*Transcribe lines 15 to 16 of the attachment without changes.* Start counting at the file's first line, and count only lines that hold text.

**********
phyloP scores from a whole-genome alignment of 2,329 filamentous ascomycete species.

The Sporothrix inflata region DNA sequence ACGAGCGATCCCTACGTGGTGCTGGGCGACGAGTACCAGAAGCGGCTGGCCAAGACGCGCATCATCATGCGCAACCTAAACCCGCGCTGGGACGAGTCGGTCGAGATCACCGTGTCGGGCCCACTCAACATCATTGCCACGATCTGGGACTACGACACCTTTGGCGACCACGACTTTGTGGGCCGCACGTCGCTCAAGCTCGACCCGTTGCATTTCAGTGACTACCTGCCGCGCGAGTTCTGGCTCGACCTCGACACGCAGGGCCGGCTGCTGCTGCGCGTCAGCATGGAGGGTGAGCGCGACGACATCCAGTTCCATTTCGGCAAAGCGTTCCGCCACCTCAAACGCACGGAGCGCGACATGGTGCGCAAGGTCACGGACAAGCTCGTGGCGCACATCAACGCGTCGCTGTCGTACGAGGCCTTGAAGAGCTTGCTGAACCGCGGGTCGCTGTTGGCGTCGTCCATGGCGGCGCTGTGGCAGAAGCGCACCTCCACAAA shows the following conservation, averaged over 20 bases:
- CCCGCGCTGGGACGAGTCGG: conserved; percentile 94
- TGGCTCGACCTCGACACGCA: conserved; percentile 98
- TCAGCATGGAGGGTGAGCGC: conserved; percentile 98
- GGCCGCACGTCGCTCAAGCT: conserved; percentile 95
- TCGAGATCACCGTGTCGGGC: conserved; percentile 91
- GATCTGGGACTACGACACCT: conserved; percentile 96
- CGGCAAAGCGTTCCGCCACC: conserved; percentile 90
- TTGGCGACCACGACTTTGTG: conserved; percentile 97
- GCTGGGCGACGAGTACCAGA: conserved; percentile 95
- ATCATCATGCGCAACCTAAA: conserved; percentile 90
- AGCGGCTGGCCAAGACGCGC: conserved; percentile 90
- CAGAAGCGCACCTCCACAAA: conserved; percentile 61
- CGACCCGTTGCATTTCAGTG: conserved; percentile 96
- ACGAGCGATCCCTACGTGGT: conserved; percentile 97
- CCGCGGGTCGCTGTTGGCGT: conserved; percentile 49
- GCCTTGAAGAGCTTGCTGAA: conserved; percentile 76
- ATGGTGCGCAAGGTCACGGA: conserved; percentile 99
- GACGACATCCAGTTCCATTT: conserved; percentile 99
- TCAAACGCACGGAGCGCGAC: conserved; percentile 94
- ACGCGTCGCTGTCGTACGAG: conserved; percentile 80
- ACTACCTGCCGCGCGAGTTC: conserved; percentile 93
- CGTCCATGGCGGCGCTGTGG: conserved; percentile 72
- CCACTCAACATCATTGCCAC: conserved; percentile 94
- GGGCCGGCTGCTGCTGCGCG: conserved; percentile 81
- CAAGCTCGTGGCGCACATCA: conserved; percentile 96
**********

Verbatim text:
- CGACCCGTTGCATTTCAGTG: conserved; percentile 96
- ACGAGCGATCCCTACGTGGT: conserved; percentile 97